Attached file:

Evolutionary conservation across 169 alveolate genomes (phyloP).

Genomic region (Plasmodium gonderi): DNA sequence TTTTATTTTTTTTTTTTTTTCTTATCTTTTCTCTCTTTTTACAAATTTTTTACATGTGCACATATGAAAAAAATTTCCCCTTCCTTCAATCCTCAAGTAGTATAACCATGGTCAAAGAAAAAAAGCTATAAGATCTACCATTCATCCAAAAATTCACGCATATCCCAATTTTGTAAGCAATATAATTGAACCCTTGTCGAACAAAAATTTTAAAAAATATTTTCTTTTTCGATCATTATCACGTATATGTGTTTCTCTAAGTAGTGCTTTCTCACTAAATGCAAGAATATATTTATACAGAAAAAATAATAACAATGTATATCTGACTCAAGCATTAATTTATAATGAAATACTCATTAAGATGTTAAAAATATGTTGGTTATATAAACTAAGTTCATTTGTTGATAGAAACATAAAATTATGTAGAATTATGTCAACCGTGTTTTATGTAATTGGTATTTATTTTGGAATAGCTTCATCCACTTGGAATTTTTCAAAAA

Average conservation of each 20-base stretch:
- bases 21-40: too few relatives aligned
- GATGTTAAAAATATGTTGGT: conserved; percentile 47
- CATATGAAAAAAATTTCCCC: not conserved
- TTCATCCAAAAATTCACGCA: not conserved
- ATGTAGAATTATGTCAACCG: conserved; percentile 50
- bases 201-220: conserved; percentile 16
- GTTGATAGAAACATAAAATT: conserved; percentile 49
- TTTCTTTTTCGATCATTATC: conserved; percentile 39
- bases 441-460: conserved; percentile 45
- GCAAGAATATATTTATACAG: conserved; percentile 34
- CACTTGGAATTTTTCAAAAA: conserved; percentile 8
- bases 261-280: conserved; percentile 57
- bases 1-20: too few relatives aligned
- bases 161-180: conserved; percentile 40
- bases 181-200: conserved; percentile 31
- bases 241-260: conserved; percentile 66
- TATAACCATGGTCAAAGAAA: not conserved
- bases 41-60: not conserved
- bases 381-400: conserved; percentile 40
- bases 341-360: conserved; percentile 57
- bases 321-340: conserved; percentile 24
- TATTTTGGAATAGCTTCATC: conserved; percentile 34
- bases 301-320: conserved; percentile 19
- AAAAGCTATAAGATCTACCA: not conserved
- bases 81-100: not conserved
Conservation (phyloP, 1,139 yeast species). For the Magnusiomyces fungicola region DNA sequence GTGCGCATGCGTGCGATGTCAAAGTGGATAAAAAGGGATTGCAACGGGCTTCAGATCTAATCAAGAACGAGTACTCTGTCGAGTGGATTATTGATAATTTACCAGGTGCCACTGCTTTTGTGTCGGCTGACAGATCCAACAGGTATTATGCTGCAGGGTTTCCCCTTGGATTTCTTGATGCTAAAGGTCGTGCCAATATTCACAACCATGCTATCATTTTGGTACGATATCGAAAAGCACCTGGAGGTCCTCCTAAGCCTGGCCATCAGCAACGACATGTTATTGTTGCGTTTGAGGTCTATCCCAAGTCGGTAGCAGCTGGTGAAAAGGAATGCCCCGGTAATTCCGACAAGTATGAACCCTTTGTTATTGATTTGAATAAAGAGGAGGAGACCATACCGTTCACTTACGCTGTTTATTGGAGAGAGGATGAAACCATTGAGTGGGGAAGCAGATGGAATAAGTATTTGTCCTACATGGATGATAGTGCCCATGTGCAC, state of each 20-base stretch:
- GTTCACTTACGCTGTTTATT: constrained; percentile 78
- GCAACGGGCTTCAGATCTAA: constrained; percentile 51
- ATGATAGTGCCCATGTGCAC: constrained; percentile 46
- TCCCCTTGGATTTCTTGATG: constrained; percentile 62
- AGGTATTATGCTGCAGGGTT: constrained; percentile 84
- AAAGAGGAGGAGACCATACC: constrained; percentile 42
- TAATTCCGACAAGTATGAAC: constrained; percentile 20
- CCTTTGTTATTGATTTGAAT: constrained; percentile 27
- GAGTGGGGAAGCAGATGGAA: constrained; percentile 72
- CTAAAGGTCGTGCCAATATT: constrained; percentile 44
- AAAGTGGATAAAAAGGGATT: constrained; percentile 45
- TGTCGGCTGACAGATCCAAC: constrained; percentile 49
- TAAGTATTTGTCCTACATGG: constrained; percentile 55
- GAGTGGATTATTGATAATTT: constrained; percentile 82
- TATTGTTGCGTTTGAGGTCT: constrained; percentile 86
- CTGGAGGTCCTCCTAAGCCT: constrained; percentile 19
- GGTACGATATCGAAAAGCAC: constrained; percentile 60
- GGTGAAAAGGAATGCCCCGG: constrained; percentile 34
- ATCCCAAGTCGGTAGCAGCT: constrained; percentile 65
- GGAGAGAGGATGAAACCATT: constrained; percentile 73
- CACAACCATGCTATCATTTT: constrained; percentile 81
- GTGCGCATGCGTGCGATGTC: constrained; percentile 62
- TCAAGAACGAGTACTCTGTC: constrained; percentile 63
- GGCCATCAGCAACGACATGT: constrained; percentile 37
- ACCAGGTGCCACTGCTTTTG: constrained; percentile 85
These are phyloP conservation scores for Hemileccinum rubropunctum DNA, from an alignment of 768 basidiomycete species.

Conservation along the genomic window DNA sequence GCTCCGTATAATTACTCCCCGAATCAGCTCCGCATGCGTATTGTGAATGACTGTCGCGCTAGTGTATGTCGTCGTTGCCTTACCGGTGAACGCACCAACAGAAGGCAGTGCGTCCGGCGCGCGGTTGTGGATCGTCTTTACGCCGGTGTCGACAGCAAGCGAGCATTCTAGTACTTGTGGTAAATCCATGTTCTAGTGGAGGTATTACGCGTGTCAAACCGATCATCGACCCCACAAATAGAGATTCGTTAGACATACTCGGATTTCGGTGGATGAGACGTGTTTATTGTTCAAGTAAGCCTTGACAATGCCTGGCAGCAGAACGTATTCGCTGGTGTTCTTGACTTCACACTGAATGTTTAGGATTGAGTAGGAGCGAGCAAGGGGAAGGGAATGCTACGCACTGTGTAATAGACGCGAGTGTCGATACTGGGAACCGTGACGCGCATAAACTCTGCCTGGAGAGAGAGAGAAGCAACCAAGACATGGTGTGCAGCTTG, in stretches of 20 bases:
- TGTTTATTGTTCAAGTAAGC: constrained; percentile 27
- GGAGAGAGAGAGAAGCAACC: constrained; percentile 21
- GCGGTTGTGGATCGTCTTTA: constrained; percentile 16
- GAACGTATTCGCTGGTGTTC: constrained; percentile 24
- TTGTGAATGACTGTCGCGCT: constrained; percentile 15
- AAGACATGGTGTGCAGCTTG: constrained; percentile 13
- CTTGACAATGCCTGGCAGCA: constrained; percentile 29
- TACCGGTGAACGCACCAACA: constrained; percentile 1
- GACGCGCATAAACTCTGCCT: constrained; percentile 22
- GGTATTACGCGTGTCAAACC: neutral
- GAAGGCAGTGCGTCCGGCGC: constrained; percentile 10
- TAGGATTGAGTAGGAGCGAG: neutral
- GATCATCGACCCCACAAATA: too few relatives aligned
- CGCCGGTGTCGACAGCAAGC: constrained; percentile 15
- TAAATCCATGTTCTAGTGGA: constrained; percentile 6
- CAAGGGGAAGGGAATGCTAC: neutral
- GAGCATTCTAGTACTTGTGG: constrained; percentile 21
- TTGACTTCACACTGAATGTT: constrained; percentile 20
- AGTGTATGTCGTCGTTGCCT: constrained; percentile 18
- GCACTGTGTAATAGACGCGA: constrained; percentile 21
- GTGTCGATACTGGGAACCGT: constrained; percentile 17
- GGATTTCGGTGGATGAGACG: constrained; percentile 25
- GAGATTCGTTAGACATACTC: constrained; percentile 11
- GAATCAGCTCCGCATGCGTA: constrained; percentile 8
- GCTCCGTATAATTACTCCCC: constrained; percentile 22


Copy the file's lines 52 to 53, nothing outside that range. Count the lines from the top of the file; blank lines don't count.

- TCAAGAACGAGTACTCTGTC: constrained; percentile 63
- GGCCATCAGCAACGACATGT: constrained; percentile 37